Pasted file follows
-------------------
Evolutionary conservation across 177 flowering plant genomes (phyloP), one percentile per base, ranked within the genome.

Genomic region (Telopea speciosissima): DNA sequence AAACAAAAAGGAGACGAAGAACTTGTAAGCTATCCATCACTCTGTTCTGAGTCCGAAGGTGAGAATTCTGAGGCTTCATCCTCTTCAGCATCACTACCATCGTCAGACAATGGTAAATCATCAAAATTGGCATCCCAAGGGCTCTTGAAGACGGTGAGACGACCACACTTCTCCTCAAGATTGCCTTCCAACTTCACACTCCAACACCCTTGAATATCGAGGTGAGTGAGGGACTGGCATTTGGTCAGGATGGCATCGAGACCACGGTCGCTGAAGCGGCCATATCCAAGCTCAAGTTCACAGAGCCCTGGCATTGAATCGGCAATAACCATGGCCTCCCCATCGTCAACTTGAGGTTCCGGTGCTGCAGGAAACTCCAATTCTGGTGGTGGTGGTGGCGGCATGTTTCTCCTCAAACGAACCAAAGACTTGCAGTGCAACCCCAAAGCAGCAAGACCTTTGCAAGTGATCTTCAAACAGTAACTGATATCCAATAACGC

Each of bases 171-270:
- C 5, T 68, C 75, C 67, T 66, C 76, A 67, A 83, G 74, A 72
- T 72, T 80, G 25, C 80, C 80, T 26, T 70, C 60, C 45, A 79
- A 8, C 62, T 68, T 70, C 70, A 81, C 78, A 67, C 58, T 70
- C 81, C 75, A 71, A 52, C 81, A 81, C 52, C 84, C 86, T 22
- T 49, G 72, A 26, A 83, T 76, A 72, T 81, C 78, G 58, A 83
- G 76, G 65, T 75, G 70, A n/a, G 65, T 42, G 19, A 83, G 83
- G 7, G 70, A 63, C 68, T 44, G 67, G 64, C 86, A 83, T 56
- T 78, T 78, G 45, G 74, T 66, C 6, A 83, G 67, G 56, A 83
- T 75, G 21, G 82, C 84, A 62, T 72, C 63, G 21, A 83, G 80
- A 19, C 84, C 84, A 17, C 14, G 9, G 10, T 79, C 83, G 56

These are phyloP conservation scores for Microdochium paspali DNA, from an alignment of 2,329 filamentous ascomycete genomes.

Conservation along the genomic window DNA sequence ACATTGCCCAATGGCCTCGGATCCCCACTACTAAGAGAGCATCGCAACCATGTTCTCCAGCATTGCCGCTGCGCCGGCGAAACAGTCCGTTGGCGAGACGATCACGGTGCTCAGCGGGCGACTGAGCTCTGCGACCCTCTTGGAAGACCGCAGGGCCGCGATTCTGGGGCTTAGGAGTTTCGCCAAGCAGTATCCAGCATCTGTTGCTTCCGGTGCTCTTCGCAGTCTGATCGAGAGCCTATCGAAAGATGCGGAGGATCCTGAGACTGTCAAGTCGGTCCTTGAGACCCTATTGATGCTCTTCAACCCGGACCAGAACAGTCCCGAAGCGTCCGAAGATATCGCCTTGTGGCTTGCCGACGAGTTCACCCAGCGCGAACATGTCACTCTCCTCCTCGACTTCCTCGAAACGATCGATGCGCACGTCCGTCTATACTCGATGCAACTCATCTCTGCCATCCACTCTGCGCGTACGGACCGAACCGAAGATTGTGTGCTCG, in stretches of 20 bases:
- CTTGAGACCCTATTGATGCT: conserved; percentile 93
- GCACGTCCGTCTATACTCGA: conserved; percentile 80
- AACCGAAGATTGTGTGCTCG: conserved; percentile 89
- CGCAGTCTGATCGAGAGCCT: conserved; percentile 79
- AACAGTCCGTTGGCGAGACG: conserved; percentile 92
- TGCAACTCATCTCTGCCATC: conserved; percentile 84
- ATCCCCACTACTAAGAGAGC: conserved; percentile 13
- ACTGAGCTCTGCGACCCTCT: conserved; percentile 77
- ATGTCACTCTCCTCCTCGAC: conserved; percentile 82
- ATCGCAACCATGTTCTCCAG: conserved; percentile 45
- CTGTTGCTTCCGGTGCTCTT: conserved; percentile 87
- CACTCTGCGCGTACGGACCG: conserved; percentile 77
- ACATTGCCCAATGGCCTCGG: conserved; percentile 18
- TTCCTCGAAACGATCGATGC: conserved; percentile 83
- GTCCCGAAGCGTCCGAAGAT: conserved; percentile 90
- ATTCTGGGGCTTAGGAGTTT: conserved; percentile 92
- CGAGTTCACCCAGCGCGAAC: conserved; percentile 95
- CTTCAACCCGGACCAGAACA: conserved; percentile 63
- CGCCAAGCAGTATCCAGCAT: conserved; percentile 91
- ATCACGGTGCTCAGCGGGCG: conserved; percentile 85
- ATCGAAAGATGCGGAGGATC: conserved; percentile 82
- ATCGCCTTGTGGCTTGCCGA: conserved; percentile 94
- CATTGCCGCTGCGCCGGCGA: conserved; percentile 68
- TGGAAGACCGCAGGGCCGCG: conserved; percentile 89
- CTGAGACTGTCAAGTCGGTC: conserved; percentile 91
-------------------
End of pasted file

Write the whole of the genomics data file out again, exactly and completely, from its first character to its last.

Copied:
Evolutionary conservation across 177 flowering plant genomes (phyloP), one percentile per base, ranked within the genome.

Genomic region (Telopea speciosissima): DNA sequence AAACAAAAAGGAGACGAAGAACTTGTAAGCTATCCATCACTCTGTTCTGAGTCCGAAGGTGAGAATTCTGAGGCTTCATCCTCTTCAGCATCACTACCATCGTCAGACAATGGTAAATCATCAAAATTGGCATCCCAAGGGCTCTTGAAGACGGTGAGACGACCACACTTCTCCTCAAGATTGCCTTCCAACTTCACACTCCAACACCCTTGAATATCGAGGTGAGTGAGGGACTGGCATTTGGTCAGGATGGCATCGAGACCACGGTCGCTGAAGCGGCCATATCCAAGCTCAAGTTCACAGAGCCCTGGCATTGAATCGGCAATAACCATGGCCTCCCCATCGTCAACTTGAGGTTCCGGTGCTGCAGGAAACTCCAATTCTGGTGGTGGTGGTGGCGGCATGTTTCTCCTCAAACGAACCAAAGACTTGCAGTGCAACCCCAAAGCAGCAAGACCTTTGCAAGTGATCTTCAAACAGTAACTGATATCCAATAACGC

Each of bases 171-270:
- C 5, T 68, C 75, C 67, T 66, C 76, A 67, A 83, G 74, A 72
- T 72, T 80, G 25, C 80, C 80, T 26, T 70, C 60, C 45, A 79
- A 8, C 62, T 68, T 70, C 70, A 81, C 78, A 67, C 58, T 70
- C 81, C 75, A 71, A 52, C 81, A 81, C 52, C 84, C 86, T 22
- T 49, G 72, A 26, A 83, T 76, A 72, T 81, C 78, G 58, A 83
- G 76, G 65, T 75, G 70, A n/a, G 65, T 42, G 19, A 83, G 83
- G 7, G 70, A 63, C 68, T 44, G 67, G 64, C 86, A 83, T 56
- T 78, T 78, G 45, G 74, T 66, C 6, A 83, G 67, G 56, A 83
- T 75, G 21, G 82, C 84, A 62, T 72, C 63, G 21, A 83, G 80
- A 19, C 84, C 84, A 17, C 14, G 9, G 10, T 79, C 83, G 56

These are phyloP conservation scores for Microdochium paspali DNA, from an alignment of 2,329 filamentous ascomycete genomes.

Conservation along the genomic window DNA sequence ACATTGCCCAATGGCCTCGGATCCCCACTACTAAGAGAGCATCGCAACCATGTTCTCCAGCATTGCCGCTGCGCCGGCGAAACAGTCCGTTGGCGAGACGATCACGGTGCTCAGCGGGCGACTGAGCTCTGCGACCCTCTTGGAAGACCGCAGGGCCGCGATTCTGGGGCTTAGGAGTTTCGCCAAGCAGTATCCAGCATCTGTTGCTTCCGGTGCTCTTCGCAGTCTGATCGAGAGCCTATCGAAAGATGCGGAGGATCCTGAGACTGTCAAGTCGGTCCTTGAGACCCTATTGATGCTCTTCAACCCGGACCAGAACAGTCCCGAAGCGTCCGAAGATATCGCCTTGTGGCTTGCCGACGAGTTCACCCAGCGCGAACATGTCACTCTCCTCCTCGACTTCCTCGAAACGATCGATGCGCACGTCCGTCTATACTCGATGCAACTCATCTCTGCCATCCACTCTGCGCGTACGGACCGAACCGAAGATTGTGTGCTCG, in stretches of 20 bases:
- CTTGAGACCCTATTGATGCT: conserved; percentile 93
- GCACGTCCGTCTATACTCGA: conserved; percentile 80
- AACCGAAGATTGTGTGCTCG: conserved; percentile 89
- CGCAGTCTGATCGAGAGCCT: conserved; percentile 79
- AACAGTCCGTTGGCGAGACG: conserved; percentile 92
- TGCAACTCATCTCTGCCATC: conserved; percentile 84
- ATCCCCACTACTAAGAGAGC: conserved; percentile 13
- ACTGAGCTCTGCGACCCTCT: conserved; percentile 77
- ATGTCACTCTCCTCCTCGAC: conserved; percentile 82
- ATCGCAACCATGTTCTCCAG: conserved; percentile 45
- CTGTTGCTTCCGGTGCTCTT: conserved; percentile 87
- CACTCTGCGCGTACGGACCG: conserved; percentile 77
- ACATTGCCCAATGGCCTCGG: conserved; percentile 18
- TTCCTCGAAACGATCGATGC: conserved; percentile 83
- GTCCCGAAGCGTCCGAAGAT: conserved; percentile 90
- ATTCTGGGGCTTAGGAGTTT: conserved; percentile 92
- CGAGTTCACCCAGCGCGAAC: conserved; percentile 95
- CTTCAACCCGGACCAGAACA: conserved; percentile 63
- CGCCAAGCAGTATCCAGCAT: conserved; percentile 91
- ATCACGGTGCTCAGCGGGCG: conserved; percentile 85
- ATCGAAAGATGCGGAGGATC: conserved; percentile 82
- ATCGCCTTGTGGCTTGCCGA: conserved; percentile 94
- CATTGCCGCTGCGCCGGCGA: conserved; percentile 68
- TGGAAGACCGCAGGGCCGCG: conserved; percentile 89
- CTGAGACTGTCAAGTCGGTC: conserved; percentile 91